Those members of the public who read media reports on medical matters will remember some controversy reported on this activity. It is more or less standard practice for anaesthetic agents to be used during organ retrieval.

The logic behind this will escape those who say ‘if the donor is dead, why is an anaesthetic needed – and if he’s not dead, you should not be doing this.’ The difficult truth, as stated by the anaesthetists and surgeons, is that the cadaver may retain some reflex movement that hinders the smooth retrieval of organs and makes the transplant surgeon’s work difficult. The use of muscle relaxants, for example, helps the process. The reasons have been well argued by the College of Anaesthetists, and, for the time being, have been generally accepted by the profession.

Does Zoë really believe that when people die, they just suddenly go limp like they do in the movies?  I’m only a lowly computer programmer, and I knew what I was about to read before I even clicked on the link.  So she lied.  She’s trying to make a secular case against presumed consent and she lied.  And I personally think she lies again:

I used to carry a donor card, but the RCGP article, coupled with the terrifying arrogance behind the notion of “presumed consent” has made me tear it up. As the sole proprietor of my body, I will certainly opt out of any “presumed consent” system. I hope I will not be required to fabricate a religious reason for this.

She used to carry a donor card, but read that anaesthetics are used during organ removal (and then failed to read the rest of the paragraph), and she didn’t like presumed consent being discussed (even though it wouldn’t have affected her personal choice in any way) and threw her card away.  Surely, though, if she was an ex-organ donor, mere discussion of other forms of providing consent wouldn’t change her mind that organ donation was a good thing. I hope she remembered to remove her name from the Organ Donor register…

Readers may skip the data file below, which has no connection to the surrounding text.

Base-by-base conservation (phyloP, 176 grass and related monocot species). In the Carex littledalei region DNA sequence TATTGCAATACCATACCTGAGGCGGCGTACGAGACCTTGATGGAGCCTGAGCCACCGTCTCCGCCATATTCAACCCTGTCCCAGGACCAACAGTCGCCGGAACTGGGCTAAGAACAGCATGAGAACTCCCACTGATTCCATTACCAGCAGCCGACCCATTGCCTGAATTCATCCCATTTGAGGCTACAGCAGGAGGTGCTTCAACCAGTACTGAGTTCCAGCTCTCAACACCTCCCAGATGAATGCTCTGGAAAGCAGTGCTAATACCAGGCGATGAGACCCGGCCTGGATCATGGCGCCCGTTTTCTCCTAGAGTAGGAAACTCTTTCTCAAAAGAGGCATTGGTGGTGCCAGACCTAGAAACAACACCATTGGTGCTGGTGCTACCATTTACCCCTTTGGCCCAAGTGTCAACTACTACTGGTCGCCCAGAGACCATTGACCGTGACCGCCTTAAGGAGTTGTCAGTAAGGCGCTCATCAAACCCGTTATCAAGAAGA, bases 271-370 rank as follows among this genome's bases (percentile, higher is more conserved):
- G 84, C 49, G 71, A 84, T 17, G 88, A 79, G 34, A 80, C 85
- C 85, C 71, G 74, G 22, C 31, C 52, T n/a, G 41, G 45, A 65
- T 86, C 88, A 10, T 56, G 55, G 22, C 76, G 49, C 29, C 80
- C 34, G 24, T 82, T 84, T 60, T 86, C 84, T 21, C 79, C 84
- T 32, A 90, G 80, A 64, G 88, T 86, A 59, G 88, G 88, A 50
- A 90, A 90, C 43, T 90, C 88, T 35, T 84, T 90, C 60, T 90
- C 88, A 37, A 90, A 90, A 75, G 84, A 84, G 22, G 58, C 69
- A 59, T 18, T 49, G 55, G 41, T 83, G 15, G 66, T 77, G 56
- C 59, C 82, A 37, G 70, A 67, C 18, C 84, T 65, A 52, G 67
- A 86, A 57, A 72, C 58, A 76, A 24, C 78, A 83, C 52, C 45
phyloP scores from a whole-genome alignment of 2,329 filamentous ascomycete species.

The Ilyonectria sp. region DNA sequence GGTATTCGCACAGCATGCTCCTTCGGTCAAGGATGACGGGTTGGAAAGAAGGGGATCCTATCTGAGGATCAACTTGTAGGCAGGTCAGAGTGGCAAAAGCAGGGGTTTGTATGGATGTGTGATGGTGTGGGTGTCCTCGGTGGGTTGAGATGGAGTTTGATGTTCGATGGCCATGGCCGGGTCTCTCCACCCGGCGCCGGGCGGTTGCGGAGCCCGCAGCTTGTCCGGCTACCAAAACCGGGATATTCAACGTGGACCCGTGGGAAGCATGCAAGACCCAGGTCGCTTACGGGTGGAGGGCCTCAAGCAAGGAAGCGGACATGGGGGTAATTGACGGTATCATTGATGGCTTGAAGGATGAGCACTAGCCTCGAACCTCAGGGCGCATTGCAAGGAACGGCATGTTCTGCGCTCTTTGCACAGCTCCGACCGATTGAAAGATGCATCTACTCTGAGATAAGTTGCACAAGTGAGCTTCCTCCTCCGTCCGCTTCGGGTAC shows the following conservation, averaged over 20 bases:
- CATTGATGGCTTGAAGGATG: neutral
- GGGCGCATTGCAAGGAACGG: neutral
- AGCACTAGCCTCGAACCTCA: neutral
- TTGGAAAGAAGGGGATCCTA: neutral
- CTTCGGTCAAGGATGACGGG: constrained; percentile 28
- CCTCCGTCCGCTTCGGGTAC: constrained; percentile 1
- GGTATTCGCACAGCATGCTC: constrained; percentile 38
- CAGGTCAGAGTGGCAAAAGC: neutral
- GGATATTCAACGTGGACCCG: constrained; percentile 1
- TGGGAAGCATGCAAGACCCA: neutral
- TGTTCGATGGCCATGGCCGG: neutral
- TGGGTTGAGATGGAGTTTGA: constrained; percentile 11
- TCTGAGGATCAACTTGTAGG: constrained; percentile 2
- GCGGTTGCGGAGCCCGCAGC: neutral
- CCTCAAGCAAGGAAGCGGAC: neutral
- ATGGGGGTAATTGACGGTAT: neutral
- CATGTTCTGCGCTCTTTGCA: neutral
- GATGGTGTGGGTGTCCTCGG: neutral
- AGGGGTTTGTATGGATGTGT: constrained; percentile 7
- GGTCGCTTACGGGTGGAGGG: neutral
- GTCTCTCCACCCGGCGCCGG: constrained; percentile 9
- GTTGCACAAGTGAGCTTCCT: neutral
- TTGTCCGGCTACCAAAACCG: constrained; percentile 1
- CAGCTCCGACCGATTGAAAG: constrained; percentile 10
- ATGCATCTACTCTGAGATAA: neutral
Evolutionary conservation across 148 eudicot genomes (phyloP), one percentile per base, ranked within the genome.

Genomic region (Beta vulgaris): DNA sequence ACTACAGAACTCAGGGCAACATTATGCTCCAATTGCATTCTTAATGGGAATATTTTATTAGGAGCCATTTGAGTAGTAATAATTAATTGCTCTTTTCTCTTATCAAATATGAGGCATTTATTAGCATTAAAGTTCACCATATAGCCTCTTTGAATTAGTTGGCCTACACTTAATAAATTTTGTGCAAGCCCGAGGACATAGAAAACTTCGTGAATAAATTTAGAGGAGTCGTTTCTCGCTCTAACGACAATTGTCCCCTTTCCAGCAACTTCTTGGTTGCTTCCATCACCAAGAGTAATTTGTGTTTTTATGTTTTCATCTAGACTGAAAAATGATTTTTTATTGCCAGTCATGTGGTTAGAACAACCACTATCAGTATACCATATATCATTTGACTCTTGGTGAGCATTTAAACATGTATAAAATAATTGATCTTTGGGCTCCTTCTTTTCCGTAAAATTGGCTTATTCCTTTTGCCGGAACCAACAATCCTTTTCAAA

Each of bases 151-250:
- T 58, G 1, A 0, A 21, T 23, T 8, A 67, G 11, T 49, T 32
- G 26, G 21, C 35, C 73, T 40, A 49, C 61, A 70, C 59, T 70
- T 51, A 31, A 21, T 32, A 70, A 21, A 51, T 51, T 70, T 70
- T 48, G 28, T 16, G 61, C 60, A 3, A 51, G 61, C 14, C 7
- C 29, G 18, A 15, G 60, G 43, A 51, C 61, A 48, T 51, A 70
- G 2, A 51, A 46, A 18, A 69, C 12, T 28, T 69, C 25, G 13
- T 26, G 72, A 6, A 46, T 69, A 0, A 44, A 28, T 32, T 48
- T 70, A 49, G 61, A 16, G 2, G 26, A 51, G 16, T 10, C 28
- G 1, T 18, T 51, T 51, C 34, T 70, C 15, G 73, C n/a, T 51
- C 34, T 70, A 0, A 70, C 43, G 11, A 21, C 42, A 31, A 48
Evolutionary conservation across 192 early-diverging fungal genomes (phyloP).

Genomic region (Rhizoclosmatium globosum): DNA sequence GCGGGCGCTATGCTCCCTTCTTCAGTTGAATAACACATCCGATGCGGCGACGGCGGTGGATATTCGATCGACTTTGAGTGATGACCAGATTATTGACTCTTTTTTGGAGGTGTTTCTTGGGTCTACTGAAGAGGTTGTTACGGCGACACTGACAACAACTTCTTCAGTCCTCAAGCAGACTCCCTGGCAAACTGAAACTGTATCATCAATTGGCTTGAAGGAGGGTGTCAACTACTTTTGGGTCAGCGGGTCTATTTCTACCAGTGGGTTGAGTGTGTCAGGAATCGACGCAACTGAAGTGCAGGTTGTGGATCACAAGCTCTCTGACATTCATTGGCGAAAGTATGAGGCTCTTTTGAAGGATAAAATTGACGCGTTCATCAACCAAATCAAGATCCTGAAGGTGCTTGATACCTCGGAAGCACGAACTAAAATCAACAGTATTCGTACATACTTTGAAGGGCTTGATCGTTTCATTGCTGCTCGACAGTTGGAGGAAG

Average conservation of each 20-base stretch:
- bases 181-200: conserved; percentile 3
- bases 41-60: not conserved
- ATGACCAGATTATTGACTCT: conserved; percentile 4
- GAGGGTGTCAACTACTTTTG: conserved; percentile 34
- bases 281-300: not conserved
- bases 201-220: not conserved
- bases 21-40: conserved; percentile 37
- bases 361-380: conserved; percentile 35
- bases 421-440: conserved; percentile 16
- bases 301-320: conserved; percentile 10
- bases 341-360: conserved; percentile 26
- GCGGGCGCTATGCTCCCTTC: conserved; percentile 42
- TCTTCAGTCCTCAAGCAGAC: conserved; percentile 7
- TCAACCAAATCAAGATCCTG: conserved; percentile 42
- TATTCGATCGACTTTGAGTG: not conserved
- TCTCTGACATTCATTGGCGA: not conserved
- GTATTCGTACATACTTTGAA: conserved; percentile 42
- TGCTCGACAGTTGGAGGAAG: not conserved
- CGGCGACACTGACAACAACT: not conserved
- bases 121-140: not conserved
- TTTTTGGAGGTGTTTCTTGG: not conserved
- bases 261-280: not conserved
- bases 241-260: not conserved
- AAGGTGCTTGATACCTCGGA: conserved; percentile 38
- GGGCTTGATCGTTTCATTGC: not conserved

Zoë is not going to be the sole proprietor of her corpse when she is dead.  She is entitled to every say over her body while she is still alive, but once she’s dead it’s game over. She will not be able to own anything, because she will be dead.  Just as I or you will not be able to own anything once we are dead.  Sure discussions can be made about who does own it (the deceased’s family would be a better – although far from ideal – choice), but arguing that the dead can own their bodies is ludicrous.

As a side-note.  If you are in the UK and would like to ensure your organs are donated after your death, please remember to add your details to the organ donor register.  Details here.


Another one bites the metaphorical dust

November 27, 2008

And this time, it’s a police officer.

A Christian policeman who objected to being ‘bombarded’ at work by emails and posters promoting gay rights and events has been sacked for misconduct.

PC Graham Cogman, 50, responded to the ‘politically correct’ campaign by sending emails to colleagues which quoted religious texts and suggested homosexual sex was sinful.

Of course, being a good upstanding Christian citizen, he feels he has been discriminated against.

He confirmed he was considering an appeal against the dismissal and was continuing with plans to have his case heard by an employment tribunal on the grounds that he had been harassed over his Christian beliefs.